"I was Thirsty-And you gave me water."
In South Sudan and Niger, millions of women and children trek up to eight hours a day to collect water from marshes, ditches or hand-dug trenches where water is often contaminated. Parasites and bacteria cause severe sickness, and even death, especially in young children. The people often have no choice what to drink. However tainted, water is crucial for survival.
Our dream is to build 10 wells that will provide after and save lives in this needy area of the world. We believe that this significant project could help provide health and stability to a number of villages. Given that children and adults die from water-born diseases, this is a project that will literally save lives.
How is this Project Different?
Many organizations go for a brief stay in areas of drought, dig a well, and leave. A researcher from the University of Nebraska, traveled extensively and discovered that within a few years, the majority of such wells are broken and no longer in use. The people end up demoralized, having been promised a false future. This "brief stay" approach neglects two crucial dimensions of need.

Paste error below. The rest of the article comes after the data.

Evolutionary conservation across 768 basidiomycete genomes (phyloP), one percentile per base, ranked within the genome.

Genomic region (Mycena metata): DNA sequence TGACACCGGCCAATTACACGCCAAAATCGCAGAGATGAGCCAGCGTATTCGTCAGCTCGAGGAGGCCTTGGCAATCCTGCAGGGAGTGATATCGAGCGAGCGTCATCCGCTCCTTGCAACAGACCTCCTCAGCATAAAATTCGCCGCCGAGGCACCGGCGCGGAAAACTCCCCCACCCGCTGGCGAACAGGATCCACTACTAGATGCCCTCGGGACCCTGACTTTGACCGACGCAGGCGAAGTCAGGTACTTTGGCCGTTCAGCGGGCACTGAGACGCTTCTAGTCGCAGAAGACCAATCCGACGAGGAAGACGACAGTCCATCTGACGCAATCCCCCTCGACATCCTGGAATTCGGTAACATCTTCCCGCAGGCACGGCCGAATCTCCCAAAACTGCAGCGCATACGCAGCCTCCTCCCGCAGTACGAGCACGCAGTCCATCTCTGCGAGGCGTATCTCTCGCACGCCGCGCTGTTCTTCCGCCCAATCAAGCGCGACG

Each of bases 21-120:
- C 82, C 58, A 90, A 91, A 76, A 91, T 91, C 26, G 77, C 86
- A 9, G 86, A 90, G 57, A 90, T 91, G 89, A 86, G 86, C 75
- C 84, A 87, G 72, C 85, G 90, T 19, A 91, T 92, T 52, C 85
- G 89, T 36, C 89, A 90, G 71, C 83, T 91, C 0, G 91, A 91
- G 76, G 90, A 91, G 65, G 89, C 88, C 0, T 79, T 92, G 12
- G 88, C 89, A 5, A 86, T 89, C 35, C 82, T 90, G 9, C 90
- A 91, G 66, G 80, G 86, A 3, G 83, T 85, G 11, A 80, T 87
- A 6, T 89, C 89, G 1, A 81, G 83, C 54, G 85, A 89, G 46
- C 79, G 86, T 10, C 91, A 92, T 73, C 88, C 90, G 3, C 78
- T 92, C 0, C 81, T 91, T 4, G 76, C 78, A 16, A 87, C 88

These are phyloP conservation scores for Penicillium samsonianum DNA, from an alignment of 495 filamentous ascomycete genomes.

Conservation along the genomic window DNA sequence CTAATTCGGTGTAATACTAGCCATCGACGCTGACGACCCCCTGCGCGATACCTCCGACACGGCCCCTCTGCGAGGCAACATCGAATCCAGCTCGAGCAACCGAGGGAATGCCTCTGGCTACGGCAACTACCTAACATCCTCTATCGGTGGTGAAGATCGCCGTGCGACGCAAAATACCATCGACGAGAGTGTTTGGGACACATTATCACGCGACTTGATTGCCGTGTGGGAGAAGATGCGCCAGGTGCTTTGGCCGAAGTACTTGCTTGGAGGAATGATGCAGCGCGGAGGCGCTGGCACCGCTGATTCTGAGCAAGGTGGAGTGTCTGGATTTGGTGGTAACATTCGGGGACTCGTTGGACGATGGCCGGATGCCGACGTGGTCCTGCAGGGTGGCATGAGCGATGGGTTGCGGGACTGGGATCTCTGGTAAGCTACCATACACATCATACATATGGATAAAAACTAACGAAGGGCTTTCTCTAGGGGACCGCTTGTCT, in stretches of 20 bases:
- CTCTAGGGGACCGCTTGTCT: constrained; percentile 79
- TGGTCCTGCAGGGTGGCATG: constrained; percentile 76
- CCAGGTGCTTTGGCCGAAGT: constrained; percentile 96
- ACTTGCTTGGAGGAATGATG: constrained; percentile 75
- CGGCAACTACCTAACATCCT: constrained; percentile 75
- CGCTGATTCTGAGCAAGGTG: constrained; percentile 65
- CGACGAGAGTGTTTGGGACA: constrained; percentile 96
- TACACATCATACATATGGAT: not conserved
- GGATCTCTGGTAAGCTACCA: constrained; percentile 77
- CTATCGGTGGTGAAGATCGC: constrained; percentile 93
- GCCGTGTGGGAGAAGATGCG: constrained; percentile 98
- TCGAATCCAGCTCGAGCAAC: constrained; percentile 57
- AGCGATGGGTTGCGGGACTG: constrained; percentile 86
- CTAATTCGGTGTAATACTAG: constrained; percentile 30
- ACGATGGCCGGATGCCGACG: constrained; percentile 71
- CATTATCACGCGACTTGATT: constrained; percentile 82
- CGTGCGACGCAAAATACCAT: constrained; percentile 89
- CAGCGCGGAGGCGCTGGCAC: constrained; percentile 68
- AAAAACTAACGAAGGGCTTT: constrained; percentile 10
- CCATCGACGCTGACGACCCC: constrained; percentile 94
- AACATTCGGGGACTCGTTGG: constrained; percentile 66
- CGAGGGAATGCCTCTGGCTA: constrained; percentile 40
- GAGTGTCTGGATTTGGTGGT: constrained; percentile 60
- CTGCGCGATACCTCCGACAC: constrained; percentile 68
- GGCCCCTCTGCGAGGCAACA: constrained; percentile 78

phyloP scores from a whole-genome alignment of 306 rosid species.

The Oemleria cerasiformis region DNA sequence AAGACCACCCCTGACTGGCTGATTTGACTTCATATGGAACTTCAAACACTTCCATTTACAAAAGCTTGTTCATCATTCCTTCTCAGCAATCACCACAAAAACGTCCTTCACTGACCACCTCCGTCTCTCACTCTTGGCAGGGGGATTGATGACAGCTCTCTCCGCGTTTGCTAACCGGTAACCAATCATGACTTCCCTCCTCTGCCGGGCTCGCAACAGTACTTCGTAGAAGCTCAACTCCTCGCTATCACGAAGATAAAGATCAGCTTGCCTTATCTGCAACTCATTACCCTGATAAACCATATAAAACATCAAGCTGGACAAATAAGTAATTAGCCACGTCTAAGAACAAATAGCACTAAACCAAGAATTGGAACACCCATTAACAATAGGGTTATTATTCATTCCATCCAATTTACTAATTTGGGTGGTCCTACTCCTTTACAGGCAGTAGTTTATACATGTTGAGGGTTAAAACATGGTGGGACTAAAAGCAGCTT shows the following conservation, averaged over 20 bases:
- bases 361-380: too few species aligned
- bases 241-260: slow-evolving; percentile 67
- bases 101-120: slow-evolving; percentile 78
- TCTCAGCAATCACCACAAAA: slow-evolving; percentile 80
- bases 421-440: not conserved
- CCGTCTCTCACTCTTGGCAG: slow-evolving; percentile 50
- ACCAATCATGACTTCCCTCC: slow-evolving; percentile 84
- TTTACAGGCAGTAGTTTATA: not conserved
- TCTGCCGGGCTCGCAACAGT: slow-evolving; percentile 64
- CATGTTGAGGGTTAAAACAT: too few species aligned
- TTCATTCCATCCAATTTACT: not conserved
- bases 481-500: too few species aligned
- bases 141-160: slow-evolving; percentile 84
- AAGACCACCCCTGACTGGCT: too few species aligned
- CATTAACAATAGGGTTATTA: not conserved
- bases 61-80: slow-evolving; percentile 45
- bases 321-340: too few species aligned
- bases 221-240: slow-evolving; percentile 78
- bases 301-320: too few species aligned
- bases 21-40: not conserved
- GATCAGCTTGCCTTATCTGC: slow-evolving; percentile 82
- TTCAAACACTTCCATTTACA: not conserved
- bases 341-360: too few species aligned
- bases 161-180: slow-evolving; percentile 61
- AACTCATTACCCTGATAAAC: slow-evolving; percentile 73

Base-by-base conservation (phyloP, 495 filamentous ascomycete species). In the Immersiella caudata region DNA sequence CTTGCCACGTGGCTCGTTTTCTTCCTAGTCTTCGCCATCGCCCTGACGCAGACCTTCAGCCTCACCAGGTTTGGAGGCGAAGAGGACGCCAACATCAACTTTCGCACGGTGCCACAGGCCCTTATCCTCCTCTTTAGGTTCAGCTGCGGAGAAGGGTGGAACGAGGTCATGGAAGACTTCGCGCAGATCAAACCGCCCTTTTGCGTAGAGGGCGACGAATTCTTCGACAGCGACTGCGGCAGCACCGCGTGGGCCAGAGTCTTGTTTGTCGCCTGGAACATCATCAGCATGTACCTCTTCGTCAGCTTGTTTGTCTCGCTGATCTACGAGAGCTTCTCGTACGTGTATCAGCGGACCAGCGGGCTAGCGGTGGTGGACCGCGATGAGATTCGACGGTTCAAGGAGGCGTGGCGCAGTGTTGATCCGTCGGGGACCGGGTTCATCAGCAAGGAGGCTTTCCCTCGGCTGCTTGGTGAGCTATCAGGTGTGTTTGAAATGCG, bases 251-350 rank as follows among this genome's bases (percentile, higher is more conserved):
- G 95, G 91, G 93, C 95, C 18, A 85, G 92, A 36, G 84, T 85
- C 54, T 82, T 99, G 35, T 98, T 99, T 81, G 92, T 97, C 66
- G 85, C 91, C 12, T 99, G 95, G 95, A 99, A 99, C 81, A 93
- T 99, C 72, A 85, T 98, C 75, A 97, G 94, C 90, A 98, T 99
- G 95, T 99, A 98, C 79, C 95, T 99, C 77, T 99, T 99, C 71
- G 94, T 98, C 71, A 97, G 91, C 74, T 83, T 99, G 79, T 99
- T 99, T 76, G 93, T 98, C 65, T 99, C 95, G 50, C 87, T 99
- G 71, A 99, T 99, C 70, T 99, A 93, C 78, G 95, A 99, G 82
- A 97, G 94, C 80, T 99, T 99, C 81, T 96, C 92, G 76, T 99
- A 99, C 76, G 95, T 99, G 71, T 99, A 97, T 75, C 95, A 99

First of all, it does not empower the people of the area to learn to dig and repair their own wells. Second, it does not educate the local people about the importance of public health or change long-held cultural practices regarding water.
The Presbyterian Church (USA) has a totally different approach. When the PCUSA sends someone to dig a well in such areas, they make a long-term commitment-usually 10 years. In short, the approach of the PCUSA is to change the local culture in its understanding of water and sanitation. We do this with over a century of partnership in this region. We honor local customs, traditions, language and leadership.
If you or your congregation would like to participate in a pledge over the next 3 years, let the Presbyter know of your support. Donate through your church's monthly mission or directly to the Presbytery address.